First comes love, then comes marriage, then comes Mommy with the ….
Well, there are a lot of people that don’t do it in that order anymore, but I’m a purist, I suppose.
Lately, I have found myself surrounded by pregnant people. Ok, pregnant ladies. I’ll let you know if I see any pregnant men.
There are at least 5 people pregnant at work and multiple Facebook friends are announcing it as well. Must be the trendy thing to do!
And a lot of these people are first time moms, and since I’ve been there, done that before and plan to do it again, I feel the urge to give them a few tips.
But not annoying tips.
I remember the first time I was pregnant and every other person was like “Oh my GOD they grow SO fast!” (Duh. The pregnancy was already flying by at neck-breaking speed.)
Or my favorite- “Enjoy your sleep while you can, you won’t be getting any for a while!” (Duh, again. Also, you try sleeping with a squirming watermelon in your waistband, then tell me how a pregnant woman is supposed to enjoy her sleep.)
But honestly, I adored being pregnant. No, really. I was that annoying woman. But now that I see others getting their first time belly bumps, I want to share the things I wish someone had told me, because they are some of the things I most wanted (or needed) to hear.
Also because it helps tone down my desire to get pregnant again RIGHT NOW.
Also because I think I feel kind of old.
So here’s my parenting advice (keeping in mind the fact that I am totally winging this as I go. And also the fact that sometimes I don’t take my own advice.)
Don’t Buy Everything
I’m serious. During those nine long months of pregnancy, all you have to do is sit there and internet shop or randomly roam around Babies’R'Us and hold up outfits and squeal, usually with a bored, non-pregnant friend.
But people will buy you stuff. People you never knew even knew your name will buy you baby gifts. And you’ll probably have a shower. There’s something about a baby that gives everyone the urge to shop.
When you register, take someone with you that has had a baby in the past six months. Bribe them with food or babysitting if you need to. If you have no such person, grab someone with an infant in Babies’R'Us. They’ll be happy to help. It’s way too tempting to register for every silly awesome gadget just because it’s nifty. And then you end up with hundreds of dollars worth of stuff you never even look at.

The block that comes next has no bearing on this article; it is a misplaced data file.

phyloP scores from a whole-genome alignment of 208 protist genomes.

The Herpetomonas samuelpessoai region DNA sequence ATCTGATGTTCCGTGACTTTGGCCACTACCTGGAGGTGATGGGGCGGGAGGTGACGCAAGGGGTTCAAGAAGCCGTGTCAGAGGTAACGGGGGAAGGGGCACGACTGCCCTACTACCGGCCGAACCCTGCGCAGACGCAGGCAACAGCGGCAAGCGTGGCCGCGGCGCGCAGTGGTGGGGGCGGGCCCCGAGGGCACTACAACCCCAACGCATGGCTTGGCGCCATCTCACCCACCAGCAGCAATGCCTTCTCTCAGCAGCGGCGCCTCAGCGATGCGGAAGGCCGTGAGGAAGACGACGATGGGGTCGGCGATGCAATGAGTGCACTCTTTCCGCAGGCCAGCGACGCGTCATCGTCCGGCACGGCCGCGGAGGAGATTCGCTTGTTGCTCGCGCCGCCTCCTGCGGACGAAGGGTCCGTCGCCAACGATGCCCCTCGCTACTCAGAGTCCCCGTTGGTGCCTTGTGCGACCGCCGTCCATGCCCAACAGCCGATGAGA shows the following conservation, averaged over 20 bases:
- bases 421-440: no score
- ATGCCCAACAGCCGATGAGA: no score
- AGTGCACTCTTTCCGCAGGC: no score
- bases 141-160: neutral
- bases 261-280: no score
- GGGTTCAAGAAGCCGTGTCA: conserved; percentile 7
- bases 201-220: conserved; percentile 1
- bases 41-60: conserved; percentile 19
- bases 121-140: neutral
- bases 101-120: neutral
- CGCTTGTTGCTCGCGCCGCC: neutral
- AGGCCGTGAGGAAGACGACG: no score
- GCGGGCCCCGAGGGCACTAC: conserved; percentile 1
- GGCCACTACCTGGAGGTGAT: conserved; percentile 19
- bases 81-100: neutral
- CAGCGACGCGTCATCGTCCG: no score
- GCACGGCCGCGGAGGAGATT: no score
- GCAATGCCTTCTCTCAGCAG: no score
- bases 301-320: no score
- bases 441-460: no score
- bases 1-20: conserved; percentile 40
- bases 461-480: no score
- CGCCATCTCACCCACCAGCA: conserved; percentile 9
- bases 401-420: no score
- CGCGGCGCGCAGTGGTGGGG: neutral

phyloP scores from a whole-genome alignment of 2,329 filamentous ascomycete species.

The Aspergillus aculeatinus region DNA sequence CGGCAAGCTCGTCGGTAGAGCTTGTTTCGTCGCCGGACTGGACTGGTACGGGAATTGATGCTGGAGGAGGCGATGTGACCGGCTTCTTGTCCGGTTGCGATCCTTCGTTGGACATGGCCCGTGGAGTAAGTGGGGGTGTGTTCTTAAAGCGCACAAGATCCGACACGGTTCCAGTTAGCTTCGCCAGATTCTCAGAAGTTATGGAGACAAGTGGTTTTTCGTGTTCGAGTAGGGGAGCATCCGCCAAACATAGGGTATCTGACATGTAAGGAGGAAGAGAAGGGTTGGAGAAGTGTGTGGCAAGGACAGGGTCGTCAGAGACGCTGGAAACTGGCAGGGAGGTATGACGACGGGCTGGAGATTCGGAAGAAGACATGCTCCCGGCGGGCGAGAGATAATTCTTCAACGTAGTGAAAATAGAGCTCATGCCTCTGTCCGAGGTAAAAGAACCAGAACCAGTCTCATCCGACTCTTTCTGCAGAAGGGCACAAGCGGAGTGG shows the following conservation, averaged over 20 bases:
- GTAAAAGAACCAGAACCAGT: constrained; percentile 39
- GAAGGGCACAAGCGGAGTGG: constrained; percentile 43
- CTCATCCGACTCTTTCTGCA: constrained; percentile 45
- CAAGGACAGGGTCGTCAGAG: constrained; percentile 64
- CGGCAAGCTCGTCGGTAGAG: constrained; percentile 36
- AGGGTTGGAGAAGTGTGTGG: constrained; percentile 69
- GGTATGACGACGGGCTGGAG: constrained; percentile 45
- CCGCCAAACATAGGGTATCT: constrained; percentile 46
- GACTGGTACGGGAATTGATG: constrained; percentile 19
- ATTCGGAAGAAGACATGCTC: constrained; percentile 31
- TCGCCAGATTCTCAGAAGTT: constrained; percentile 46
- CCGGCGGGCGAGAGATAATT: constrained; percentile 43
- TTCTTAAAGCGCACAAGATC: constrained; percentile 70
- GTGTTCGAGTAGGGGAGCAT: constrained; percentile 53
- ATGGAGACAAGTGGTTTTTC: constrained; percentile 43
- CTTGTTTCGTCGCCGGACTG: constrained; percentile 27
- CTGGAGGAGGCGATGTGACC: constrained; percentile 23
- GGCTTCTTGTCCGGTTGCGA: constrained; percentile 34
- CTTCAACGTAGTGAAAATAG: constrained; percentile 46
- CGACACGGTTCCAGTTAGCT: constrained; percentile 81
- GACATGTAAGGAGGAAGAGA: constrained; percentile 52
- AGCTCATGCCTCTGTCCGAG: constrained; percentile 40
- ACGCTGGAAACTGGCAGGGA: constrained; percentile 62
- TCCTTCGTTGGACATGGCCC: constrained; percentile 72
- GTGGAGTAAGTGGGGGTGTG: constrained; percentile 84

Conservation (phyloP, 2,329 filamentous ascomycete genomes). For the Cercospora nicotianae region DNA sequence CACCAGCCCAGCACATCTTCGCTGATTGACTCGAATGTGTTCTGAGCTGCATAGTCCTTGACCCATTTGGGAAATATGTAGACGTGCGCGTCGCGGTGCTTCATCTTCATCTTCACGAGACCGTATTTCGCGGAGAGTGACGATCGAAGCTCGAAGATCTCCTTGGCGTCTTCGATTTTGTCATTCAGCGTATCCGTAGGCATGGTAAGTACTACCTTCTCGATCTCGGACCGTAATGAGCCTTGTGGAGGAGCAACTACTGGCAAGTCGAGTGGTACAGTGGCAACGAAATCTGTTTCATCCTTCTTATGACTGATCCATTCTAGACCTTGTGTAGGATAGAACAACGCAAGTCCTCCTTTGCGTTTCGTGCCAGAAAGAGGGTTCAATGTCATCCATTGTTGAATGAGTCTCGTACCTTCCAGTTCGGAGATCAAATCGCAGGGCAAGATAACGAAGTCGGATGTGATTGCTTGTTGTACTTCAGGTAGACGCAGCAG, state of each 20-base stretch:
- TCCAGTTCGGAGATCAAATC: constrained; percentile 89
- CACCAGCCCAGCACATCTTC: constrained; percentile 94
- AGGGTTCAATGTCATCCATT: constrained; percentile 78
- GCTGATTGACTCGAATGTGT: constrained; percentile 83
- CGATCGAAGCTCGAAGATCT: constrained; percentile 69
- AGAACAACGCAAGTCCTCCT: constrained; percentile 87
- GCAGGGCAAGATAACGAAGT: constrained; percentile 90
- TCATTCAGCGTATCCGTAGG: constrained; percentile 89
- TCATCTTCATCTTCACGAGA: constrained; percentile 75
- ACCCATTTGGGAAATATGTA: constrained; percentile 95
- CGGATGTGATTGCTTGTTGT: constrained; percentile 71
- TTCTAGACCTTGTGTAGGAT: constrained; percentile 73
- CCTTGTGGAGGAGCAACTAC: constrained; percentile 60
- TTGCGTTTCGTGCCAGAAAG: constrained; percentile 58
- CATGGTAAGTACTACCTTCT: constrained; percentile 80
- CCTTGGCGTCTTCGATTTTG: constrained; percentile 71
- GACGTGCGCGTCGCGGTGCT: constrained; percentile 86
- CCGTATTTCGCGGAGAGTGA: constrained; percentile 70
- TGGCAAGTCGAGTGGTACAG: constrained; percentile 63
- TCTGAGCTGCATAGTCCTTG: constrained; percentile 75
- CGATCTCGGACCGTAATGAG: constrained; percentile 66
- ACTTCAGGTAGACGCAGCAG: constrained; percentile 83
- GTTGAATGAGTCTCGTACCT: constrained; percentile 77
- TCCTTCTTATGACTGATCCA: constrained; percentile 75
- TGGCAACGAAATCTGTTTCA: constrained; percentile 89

You Don’t Need Everything Now
My kids didn’t sleep in a crib until they were six or seven months old. But it was the first thing we bought when that little pink line showed up. We bought loads of sippy cups, and Corinne refused to drink out of all but one specific kind until well after she’d learned to drink from a cup.
Babies are picky about bottle nipples and binky types. Some diapers will give them rashes. Some babies are born too big to wear “newborn” size. Some grow slower(or faster) than others and don’t need seasonal clothes quite as soon as you’d think. Buy and register carefully, and keep your receipts!
You Will Give Birth
Yes, there is a time (somewhere between 30-40 weeks. Or ALL the time between 30-40 weeks) when you will think “This baby is never, ever going to be born and I will be huge and fat and pregnant forever.” No one is pregnant forever. It will happen.
Same thing with the thought “I will never be able to have this baby. It has become physically impossible and I simply refuse.” Yeah, that’s not happening either. You will become unpregnant. And I’m not going to feed you that “Women have been doing it for millenia” drivel. That is not a comfort. Women Scwimen. YOU haven’t been doing it for millenia, so what do you care? How exactly is that supposed to help you? What will help you is knowing that you have a support team to back you and a body that’s pretty well programmed for this. And medical people that are experienced in this sort of thing.
(I was going to but a picture here. Let’s just say I highly recommend NOT searching “big pregnant” on Google Images.)
Control Your Own Delivery. BEFORE You Go Into Labor